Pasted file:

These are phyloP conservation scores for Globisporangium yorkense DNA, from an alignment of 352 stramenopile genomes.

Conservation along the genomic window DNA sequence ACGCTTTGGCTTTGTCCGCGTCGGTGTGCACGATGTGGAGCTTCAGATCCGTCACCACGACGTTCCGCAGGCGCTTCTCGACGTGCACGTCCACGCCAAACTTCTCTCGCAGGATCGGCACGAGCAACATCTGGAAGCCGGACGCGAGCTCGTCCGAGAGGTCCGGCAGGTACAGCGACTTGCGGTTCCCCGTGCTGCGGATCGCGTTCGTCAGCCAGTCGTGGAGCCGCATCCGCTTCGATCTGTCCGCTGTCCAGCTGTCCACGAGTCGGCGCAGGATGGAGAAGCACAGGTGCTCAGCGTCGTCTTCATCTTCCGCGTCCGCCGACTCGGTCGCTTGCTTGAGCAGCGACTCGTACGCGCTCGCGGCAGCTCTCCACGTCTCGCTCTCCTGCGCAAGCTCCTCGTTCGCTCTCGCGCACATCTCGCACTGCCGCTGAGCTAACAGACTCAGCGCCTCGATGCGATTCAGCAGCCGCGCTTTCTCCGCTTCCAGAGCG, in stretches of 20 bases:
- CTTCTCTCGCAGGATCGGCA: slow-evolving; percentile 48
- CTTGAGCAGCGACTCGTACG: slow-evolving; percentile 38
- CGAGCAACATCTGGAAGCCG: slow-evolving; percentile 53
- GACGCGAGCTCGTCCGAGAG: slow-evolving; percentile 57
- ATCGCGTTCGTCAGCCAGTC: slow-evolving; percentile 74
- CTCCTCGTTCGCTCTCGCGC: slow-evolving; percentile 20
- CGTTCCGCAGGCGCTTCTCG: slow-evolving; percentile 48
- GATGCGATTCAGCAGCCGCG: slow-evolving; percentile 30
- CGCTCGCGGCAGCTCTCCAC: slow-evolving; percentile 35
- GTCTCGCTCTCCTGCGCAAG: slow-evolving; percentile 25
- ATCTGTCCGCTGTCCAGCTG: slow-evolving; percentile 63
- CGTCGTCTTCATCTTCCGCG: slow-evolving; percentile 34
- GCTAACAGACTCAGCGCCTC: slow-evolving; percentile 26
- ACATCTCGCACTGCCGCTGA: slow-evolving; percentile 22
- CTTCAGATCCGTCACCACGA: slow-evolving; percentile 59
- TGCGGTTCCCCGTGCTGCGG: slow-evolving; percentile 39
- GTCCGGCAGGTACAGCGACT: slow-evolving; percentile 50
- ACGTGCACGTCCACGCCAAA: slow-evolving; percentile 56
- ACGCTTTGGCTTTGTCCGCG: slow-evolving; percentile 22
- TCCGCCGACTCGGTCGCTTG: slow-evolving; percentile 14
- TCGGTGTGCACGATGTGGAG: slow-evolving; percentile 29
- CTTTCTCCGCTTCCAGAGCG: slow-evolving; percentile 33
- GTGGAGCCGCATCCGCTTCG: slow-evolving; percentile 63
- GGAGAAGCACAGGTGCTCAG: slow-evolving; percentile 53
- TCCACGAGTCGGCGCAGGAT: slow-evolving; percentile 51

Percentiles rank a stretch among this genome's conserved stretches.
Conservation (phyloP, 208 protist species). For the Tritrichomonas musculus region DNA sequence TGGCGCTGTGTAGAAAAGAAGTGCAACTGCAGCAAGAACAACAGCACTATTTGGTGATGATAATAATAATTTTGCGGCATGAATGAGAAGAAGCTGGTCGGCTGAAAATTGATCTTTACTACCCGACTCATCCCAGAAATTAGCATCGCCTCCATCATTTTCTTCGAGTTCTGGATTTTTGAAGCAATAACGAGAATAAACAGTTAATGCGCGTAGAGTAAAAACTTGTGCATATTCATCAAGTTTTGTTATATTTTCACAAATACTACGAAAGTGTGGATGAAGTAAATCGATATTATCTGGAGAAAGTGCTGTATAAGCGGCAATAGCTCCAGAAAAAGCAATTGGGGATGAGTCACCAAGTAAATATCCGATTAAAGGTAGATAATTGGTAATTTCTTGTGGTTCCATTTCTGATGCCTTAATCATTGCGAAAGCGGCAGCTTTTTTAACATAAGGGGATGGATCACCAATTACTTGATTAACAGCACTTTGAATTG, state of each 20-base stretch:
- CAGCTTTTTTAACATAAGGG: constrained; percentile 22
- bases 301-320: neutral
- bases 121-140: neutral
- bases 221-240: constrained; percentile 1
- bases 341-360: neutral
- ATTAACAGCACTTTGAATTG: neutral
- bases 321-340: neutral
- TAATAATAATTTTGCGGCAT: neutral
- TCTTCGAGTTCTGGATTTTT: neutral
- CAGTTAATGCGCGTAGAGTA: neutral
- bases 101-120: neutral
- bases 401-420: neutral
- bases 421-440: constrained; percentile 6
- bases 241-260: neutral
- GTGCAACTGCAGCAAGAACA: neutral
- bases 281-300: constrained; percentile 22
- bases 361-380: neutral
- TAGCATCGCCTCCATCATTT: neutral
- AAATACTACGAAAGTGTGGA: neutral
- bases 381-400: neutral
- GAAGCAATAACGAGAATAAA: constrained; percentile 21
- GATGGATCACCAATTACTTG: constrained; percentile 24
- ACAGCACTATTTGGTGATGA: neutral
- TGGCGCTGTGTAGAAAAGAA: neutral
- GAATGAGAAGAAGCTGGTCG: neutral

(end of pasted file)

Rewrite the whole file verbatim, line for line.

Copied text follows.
These are phyloP conservation scores for Globisporangium yorkense DNA, from an alignment of 352 stramenopile genomes.

Conservation along the genomic window DNA sequence ACGCTTTGGCTTTGTCCGCGTCGGTGTGCACGATGTGGAGCTTCAGATCCGTCACCACGACGTTCCGCAGGCGCTTCTCGACGTGCACGTCCACGCCAAACTTCTCTCGCAGGATCGGCACGAGCAACATCTGGAAGCCGGACGCGAGCTCGTCCGAGAGGTCCGGCAGGTACAGCGACTTGCGGTTCCCCGTGCTGCGGATCGCGTTCGTCAGCCAGTCGTGGAGCCGCATCCGCTTCGATCTGTCCGCTGTCCAGCTGTCCACGAGTCGGCGCAGGATGGAGAAGCACAGGTGCTCAGCGTCGTCTTCATCTTCCGCGTCCGCCGACTCGGTCGCTTGCTTGAGCAGCGACTCGTACGCGCTCGCGGCAGCTCTCCACGTCTCGCTCTCCTGCGCAAGCTCCTCGTTCGCTCTCGCGCACATCTCGCACTGCCGCTGAGCTAACAGACTCAGCGCCTCGATGCGATTCAGCAGCCGCGCTTTCTCCGCTTCCAGAGCG, in stretches of 20 bases:
- CTTCTCTCGCAGGATCGGCA: slow-evolving; percentile 48
- CTTGAGCAGCGACTCGTACG: slow-evolving; percentile 38
- CGAGCAACATCTGGAAGCCG: slow-evolving; percentile 53
- GACGCGAGCTCGTCCGAGAG: slow-evolving; percentile 57
- ATCGCGTTCGTCAGCCAGTC: slow-evolving; percentile 74
- CTCCTCGTTCGCTCTCGCGC: slow-evolving; percentile 20
- CGTTCCGCAGGCGCTTCTCG: slow-evolving; percentile 48
- GATGCGATTCAGCAGCCGCG: slow-evolving; percentile 30
- CGCTCGCGGCAGCTCTCCAC: slow-evolving; percentile 35
- GTCTCGCTCTCCTGCGCAAG: slow-evolving; percentile 25
- ATCTGTCCGCTGTCCAGCTG: slow-evolving; percentile 63
- CGTCGTCTTCATCTTCCGCG: slow-evolving; percentile 34
- GCTAACAGACTCAGCGCCTC: slow-evolving; percentile 26
- ACATCTCGCACTGCCGCTGA: slow-evolving; percentile 22
- CTTCAGATCCGTCACCACGA: slow-evolving; percentile 59
- TGCGGTTCCCCGTGCTGCGG: slow-evolving; percentile 39
- GTCCGGCAGGTACAGCGACT: slow-evolving; percentile 50
- ACGTGCACGTCCACGCCAAA: slow-evolving; percentile 56
- ACGCTTTGGCTTTGTCCGCG: slow-evolving; percentile 22
- TCCGCCGACTCGGTCGCTTG: slow-evolving; percentile 14
- TCGGTGTGCACGATGTGGAG: slow-evolving; percentile 29
- CTTTCTCCGCTTCCAGAGCG: slow-evolving; percentile 33
- GTGGAGCCGCATCCGCTTCG: slow-evolving; percentile 63
- GGAGAAGCACAGGTGCTCAG: slow-evolving; percentile 53
- TCCACGAGTCGGCGCAGGAT: slow-evolving; percentile 51

Percentiles rank a stretch among this genome's conserved stretches.
Conservation (phyloP, 208 protist species). For the Tritrichomonas musculus region DNA sequence TGGCGCTGTGTAGAAAAGAAGTGCAACTGCAGCAAGAACAACAGCACTATTTGGTGATGATAATAATAATTTTGCGGCATGAATGAGAAGAAGCTGGTCGGCTGAAAATTGATCTTTACTACCCGACTCATCCCAGAAATTAGCATCGCCTCCATCATTTTCTTCGAGTTCTGGATTTTTGAAGCAATAACGAGAATAAACAGTTAATGCGCGTAGAGTAAAAACTTGTGCATATTCATCAAGTTTTGTTATATTTTCACAAATACTACGAAAGTGTGGATGAAGTAAATCGATATTATCTGGAGAAAGTGCTGTATAAGCGGCAATAGCTCCAGAAAAAGCAATTGGGGATGAGTCACCAAGTAAATATCCGATTAAAGGTAGATAATTGGTAATTTCTTGTGGTTCCATTTCTGATGCCTTAATCATTGCGAAAGCGGCAGCTTTTTTAACATAAGGGGATGGATCACCAATTACTTGATTAACAGCACTTTGAATTG, state of each 20-base stretch:
- CAGCTTTTTTAACATAAGGG: constrained; percentile 22
- bases 301-320: neutral
- bases 121-140: neutral
- bases 221-240: constrained; percentile 1
- bases 341-360: neutral
- ATTAACAGCACTTTGAATTG: neutral
- bases 321-340: neutral
- TAATAATAATTTTGCGGCAT: neutral
- TCTTCGAGTTCTGGATTTTT: neutral
- CAGTTAATGCGCGTAGAGTA: neutral
- bases 101-120: neutral
- bases 401-420: neutral
- bases 421-440: constrained; percentile 6
- bases 241-260: neutral
- GTGCAACTGCAGCAAGAACA: neutral
- bases 281-300: constrained; percentile 22
- bases 361-380: neutral
- TAGCATCGCCTCCATCATTT: neutral
- AAATACTACGAAAGTGTGGA: neutral
- bases 381-400: neutral
- GAAGCAATAACGAGAATAAA: constrained; percentile 21
- GATGGATCACCAATTACTTG: constrained; percentile 24
- ACAGCACTATTTGGTGATGA: neutral
- TGGCGCTGTGTAGAAAAGAA: neutral
- GAATGAGAAGAAGCTGGTCG: neutral